by David Erickson
We shipped out shortly after graduation. Boot camp was in San Diego at the Marine Corp Recruit Depot. Upon arrival we were issued green military fatigues; black leather combat boots, and a metal pail filled with personal hygiene items such as a toothbrush, soap, comb, shaving gear and towels. Then, the newly formed platoon was marched to its new home—a steel Quonset hut among a row of identical huts adjoining a gigantic asphalt parade field to the east called The Grinder. To the west was an obstacle course with a series of daunting pits and walls.
Directly across from our barracks was a smaller Quonset hut—the duty hut of the drill instructors. About 15 feet in front of the duty hut was a 4-by-4 wooden post, about four feet high, with a flat board nailed to the top. On top of the board was a small wooden block that was to be used to pound the board.
The instructions were to pound the block on the post three times, announcing your arrival at the duty hut. A request then must be made to enter the duty hut: "Sir, Private Erickson, requests permission to enter the duty hut, Sir." If granted, you entered, took three steps forward, made an abrupt left face and stood at attention before the single desk—whether anyone was behind it or not. You then requested: "Sir, Private Erickson requests permission to speak, Sir." If the permission to speak was granted, then the communication could begin while still standing at attention. Every phrase spoken by the recruit during this procedure had to begin and end with the "Sir."
Nearly 20 years passed since that experience, and I am now living and working in downtown Denver.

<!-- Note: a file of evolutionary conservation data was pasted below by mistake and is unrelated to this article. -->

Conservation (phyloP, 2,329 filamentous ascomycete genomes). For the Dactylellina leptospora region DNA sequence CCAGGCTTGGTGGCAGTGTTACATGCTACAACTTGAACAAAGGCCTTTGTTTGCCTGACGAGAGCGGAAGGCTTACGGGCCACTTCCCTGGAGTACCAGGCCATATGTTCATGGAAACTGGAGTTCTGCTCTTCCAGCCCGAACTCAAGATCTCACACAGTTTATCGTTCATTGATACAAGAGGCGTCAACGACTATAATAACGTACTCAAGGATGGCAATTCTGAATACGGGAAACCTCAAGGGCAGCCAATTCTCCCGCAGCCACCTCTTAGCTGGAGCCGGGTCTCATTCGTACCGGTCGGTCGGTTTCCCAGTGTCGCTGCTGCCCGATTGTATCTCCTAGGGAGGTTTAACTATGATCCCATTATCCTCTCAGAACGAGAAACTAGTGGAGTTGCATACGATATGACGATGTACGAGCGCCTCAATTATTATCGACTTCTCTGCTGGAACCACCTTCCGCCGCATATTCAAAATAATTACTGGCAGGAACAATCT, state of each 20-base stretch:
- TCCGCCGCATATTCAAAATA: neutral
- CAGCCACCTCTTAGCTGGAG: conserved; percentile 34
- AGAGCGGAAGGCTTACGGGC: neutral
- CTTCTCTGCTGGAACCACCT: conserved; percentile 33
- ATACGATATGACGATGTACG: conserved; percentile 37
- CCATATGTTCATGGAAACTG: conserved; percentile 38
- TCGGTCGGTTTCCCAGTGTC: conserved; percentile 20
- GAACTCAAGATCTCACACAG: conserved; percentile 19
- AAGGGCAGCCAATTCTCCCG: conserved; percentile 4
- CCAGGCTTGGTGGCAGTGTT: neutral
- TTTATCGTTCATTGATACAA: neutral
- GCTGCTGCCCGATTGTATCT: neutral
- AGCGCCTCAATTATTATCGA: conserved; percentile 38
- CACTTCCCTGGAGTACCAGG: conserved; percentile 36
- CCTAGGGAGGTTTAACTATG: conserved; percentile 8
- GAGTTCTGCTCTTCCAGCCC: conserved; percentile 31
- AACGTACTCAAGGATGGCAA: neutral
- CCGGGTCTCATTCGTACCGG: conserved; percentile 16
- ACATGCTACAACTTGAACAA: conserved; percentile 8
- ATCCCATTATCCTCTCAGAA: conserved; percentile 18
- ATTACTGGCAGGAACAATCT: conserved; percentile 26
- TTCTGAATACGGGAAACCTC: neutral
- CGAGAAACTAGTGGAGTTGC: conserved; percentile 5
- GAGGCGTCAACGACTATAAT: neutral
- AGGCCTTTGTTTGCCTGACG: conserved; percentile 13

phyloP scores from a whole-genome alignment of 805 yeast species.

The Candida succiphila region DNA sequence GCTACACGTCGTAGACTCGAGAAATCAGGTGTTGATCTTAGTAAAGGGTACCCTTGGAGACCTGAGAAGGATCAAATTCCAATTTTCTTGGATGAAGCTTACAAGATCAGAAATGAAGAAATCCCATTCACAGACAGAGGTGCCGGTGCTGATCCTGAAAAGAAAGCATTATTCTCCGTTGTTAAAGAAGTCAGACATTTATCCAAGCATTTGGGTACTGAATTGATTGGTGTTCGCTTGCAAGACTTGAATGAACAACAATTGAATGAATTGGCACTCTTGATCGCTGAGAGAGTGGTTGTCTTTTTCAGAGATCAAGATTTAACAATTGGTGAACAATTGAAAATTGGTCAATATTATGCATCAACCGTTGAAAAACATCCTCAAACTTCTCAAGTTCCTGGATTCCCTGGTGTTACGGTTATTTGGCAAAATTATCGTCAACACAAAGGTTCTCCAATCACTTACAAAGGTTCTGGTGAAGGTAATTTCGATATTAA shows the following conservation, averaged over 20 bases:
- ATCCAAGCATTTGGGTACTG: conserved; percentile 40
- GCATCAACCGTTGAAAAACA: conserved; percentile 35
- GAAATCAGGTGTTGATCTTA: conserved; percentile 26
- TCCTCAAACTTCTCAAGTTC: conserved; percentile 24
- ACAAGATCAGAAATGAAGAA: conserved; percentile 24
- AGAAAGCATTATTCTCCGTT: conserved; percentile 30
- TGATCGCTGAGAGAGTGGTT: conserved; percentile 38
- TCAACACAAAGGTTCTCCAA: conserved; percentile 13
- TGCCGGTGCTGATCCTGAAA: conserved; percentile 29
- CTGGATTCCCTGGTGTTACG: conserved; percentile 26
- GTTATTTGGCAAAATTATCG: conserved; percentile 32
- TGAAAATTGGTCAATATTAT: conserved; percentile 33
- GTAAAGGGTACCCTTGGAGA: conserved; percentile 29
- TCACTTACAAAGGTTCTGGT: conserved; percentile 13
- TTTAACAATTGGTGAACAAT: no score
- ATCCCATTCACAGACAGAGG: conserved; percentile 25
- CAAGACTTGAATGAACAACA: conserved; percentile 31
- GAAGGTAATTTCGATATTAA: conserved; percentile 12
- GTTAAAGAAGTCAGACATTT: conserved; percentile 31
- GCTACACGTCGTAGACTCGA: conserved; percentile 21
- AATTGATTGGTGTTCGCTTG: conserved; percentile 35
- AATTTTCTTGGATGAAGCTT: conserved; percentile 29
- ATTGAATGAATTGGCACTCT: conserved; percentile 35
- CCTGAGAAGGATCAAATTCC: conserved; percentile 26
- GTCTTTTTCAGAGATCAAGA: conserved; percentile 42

On a recent warm day, I left the office at noon to walk to lunch with two co-workers. We headed a block or so south, then turned west at Sixteenth.
On that corner was a street preacher holding a well-worn bible above his head. "Jesus Saves!" he shouted. "Come to the Lord. I used to live away from the Lord but then came home. I saw the light. Praise be the Lord." He was wearing green military fatigues. As we passed by, I noticed that he was about my age, had clear blue eyes and the name "HANSEN" sewn above the upper left pocket of his jacket.
Although the conversation at the restaurant was pleasant, I soon began to drift away from it. There was something about the street preacher that bothered me. His face was distinctive—and familiar.
He was short, perhaps 5´5? and slender. His bow-legs were accentuated by the camouflage fatigues tucked into his spit-shined combat boots. This unexpected sighting spurred my memory. One of the recruits in our platoon at the Marine Corp Recruit Depot was named Hansen, Private Hansen. He also was short, slightly built and distinctively bow-legged with clear blue eyes. Due to his small size, he struggled with the obstacle course and our long runs on The Grinder, carrying guns under the blistering hot sun. Thus, he received harsher attention from the drill instructors.
He once got mixed up on the correct procedure for entering the duty hut and the drill instructors refused him permission to enter until he got it right. After he was inside, he got mixed up again and the drill instructors took him by the seat of the pants and the collar of his shirt and threw him out the front door onto the sidewalk. Could this be our Private Hansen from San Diego, now in Denver? I needed to find out.
I told my friends at lunch that I had to check on something and I’d be right back. I went outside and headed down to the corner where Hansen had been preaching. He was gone. I looked up and down the adjoining streets but there was no sign of him. I never saw him again. D
David L. Erickson was honorably discharged from the Marines due to an injury. He spent the next few years doing odd jobs—like working at a car wash—before enrolling in college. He received a B.S. degree in Mechanical Engineering from Western New England College and a J.D. degree in Law from the University of Denver. He is currently an attorney in Denver, as well as the CBA Historian. He can be reached at firstname.lastname@example.org.